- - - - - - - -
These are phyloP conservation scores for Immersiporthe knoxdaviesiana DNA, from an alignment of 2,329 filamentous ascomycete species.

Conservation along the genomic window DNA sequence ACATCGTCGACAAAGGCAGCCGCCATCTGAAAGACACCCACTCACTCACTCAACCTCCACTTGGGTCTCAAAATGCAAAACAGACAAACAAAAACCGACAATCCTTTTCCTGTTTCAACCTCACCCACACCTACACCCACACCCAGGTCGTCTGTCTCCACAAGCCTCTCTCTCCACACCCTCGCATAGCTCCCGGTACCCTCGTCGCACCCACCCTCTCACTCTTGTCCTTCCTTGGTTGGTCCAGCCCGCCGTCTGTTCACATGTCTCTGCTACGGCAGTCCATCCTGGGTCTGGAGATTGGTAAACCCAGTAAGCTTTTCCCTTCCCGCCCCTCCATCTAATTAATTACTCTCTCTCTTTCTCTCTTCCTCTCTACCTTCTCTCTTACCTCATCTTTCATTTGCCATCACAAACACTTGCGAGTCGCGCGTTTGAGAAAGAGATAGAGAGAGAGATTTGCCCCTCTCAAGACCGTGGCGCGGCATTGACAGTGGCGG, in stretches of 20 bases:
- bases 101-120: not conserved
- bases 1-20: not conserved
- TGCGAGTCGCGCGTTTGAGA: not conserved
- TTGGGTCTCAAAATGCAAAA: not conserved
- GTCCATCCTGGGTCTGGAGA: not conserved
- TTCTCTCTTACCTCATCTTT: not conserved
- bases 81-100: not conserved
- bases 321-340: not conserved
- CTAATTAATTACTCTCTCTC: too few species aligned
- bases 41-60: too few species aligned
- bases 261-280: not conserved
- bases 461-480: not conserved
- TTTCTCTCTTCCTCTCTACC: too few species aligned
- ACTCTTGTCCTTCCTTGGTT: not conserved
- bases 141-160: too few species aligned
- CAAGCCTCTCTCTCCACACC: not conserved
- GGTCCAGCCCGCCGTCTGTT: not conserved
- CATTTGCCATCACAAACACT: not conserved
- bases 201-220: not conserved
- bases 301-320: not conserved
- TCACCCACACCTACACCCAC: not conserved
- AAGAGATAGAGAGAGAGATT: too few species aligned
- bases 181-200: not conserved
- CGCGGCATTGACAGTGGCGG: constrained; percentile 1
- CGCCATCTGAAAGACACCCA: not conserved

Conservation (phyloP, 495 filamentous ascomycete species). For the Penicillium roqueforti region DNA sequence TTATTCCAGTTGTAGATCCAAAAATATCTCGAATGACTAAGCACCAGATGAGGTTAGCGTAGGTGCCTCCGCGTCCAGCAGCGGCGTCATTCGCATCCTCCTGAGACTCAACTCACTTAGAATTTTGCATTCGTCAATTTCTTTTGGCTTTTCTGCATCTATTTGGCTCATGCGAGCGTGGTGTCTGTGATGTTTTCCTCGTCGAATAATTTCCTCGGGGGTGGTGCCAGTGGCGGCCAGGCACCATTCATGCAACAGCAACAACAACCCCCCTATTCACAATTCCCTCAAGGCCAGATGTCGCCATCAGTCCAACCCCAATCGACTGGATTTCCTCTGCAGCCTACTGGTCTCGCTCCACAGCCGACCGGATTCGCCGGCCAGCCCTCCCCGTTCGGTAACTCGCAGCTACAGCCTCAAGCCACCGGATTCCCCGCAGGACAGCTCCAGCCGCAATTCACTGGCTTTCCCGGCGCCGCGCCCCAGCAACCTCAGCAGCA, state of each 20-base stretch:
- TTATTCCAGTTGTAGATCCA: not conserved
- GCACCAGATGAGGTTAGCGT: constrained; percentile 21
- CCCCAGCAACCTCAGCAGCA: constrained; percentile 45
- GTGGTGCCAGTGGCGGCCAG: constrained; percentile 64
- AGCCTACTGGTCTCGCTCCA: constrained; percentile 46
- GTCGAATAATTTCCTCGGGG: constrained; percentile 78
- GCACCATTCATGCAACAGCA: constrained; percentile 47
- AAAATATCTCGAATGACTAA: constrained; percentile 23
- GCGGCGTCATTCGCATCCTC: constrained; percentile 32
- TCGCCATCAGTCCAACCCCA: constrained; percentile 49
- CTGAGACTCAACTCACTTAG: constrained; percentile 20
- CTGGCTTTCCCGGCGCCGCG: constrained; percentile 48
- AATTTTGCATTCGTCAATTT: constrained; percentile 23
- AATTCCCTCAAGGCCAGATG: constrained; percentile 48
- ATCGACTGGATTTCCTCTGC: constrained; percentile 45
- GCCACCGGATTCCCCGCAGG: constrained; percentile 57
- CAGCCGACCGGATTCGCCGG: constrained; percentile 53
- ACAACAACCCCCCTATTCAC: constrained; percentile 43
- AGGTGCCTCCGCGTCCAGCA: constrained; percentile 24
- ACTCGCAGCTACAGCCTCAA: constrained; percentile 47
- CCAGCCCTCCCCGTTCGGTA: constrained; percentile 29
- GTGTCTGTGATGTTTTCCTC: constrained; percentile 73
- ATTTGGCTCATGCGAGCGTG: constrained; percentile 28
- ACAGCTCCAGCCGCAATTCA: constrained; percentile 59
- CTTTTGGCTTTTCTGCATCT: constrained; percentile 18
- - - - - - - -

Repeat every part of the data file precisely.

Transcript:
These are phyloP conservation scores for Immersiporthe knoxdaviesiana DNA, from an alignment of 2,329 filamentous ascomycete species.

Conservation along the genomic window DNA sequence ACATCGTCGACAAAGGCAGCCGCCATCTGAAAGACACCCACTCACTCACTCAACCTCCACTTGGGTCTCAAAATGCAAAACAGACAAACAAAAACCGACAATCCTTTTCCTGTTTCAACCTCACCCACACCTACACCCACACCCAGGTCGTCTGTCTCCACAAGCCTCTCTCTCCACACCCTCGCATAGCTCCCGGTACCCTCGTCGCACCCACCCTCTCACTCTTGTCCTTCCTTGGTTGGTCCAGCCCGCCGTCTGTTCACATGTCTCTGCTACGGCAGTCCATCCTGGGTCTGGAGATTGGTAAACCCAGTAAGCTTTTCCCTTCCCGCCCCTCCATCTAATTAATTACTCTCTCTCTTTCTCTCTTCCTCTCTACCTTCTCTCTTACCTCATCTTTCATTTGCCATCACAAACACTTGCGAGTCGCGCGTTTGAGAAAGAGATAGAGAGAGAGATTTGCCCCTCTCAAGACCGTGGCGCGGCATTGACAGTGGCGG, in stretches of 20 bases:
- bases 101-120: not conserved
- bases 1-20: not conserved
- TGCGAGTCGCGCGTTTGAGA: not conserved
- TTGGGTCTCAAAATGCAAAA: not conserved
- GTCCATCCTGGGTCTGGAGA: not conserved
- TTCTCTCTTACCTCATCTTT: not conserved
- bases 81-100: not conserved
- bases 321-340: not conserved
- CTAATTAATTACTCTCTCTC: too few species aligned
- bases 41-60: too few species aligned
- bases 261-280: not conserved
- bases 461-480: not conserved
- TTTCTCTCTTCCTCTCTACC: too few species aligned
- ACTCTTGTCCTTCCTTGGTT: not conserved
- bases 141-160: too few species aligned
- CAAGCCTCTCTCTCCACACC: not conserved
- GGTCCAGCCCGCCGTCTGTT: not conserved
- CATTTGCCATCACAAACACT: not conserved
- bases 201-220: not conserved
- bases 301-320: not conserved
- TCACCCACACCTACACCCAC: not conserved
- AAGAGATAGAGAGAGAGATT: too few species aligned
- bases 181-200: not conserved
- CGCGGCATTGACAGTGGCGG: constrained; percentile 1
- CGCCATCTGAAAGACACCCA: not conserved

Conservation (phyloP, 495 filamentous ascomycete species). For the Penicillium roqueforti region DNA sequence TTATTCCAGTTGTAGATCCAAAAATATCTCGAATGACTAAGCACCAGATGAGGTTAGCGTAGGTGCCTCCGCGTCCAGCAGCGGCGTCATTCGCATCCTCCTGAGACTCAACTCACTTAGAATTTTGCATTCGTCAATTTCTTTTGGCTTTTCTGCATCTATTTGGCTCATGCGAGCGTGGTGTCTGTGATGTTTTCCTCGTCGAATAATTTCCTCGGGGGTGGTGCCAGTGGCGGCCAGGCACCATTCATGCAACAGCAACAACAACCCCCCTATTCACAATTCCCTCAAGGCCAGATGTCGCCATCAGTCCAACCCCAATCGACTGGATTTCCTCTGCAGCCTACTGGTCTCGCTCCACAGCCGACCGGATTCGCCGGCCAGCCCTCCCCGTTCGGTAACTCGCAGCTACAGCCTCAAGCCACCGGATTCCCCGCAGGACAGCTCCAGCCGCAATTCACTGGCTTTCCCGGCGCCGCGCCCCAGCAACCTCAGCAGCA, state of each 20-base stretch:
- TTATTCCAGTTGTAGATCCA: not conserved
- GCACCAGATGAGGTTAGCGT: constrained; percentile 21
- CCCCAGCAACCTCAGCAGCA: constrained; percentile 45
- GTGGTGCCAGTGGCGGCCAG: constrained; percentile 64
- AGCCTACTGGTCTCGCTCCA: constrained; percentile 46
- GTCGAATAATTTCCTCGGGG: constrained; percentile 78
- GCACCATTCATGCAACAGCA: constrained; percentile 47
- AAAATATCTCGAATGACTAA: constrained; percentile 23
- GCGGCGTCATTCGCATCCTC: constrained; percentile 32
- TCGCCATCAGTCCAACCCCA: constrained; percentile 49
- CTGAGACTCAACTCACTTAG: constrained; percentile 20
- CTGGCTTTCCCGGCGCCGCG: constrained; percentile 48
- AATTTTGCATTCGTCAATTT: constrained; percentile 23
- AATTCCCTCAAGGCCAGATG: constrained; percentile 48
- ATCGACTGGATTTCCTCTGC: constrained; percentile 45
- GCCACCGGATTCCCCGCAGG: constrained; percentile 57
- CAGCCGACCGGATTCGCCGG: constrained; percentile 53
- ACAACAACCCCCCTATTCAC: constrained; percentile 43
- AGGTGCCTCCGCGTCCAGCA: constrained; percentile 24
- ACTCGCAGCTACAGCCTCAA: constrained; percentile 47
- CCAGCCCTCCCCGTTCGGTA: constrained; percentile 29
- GTGTCTGTGATGTTTTCCTC: constrained; percentile 73
- ATTTGGCTCATGCGAGCGTG: constrained; percentile 28
- ACAGCTCCAGCCGCAATTCA: constrained; percentile 59
- CTTTTGGCTTTTCTGCATCT: constrained; percentile 18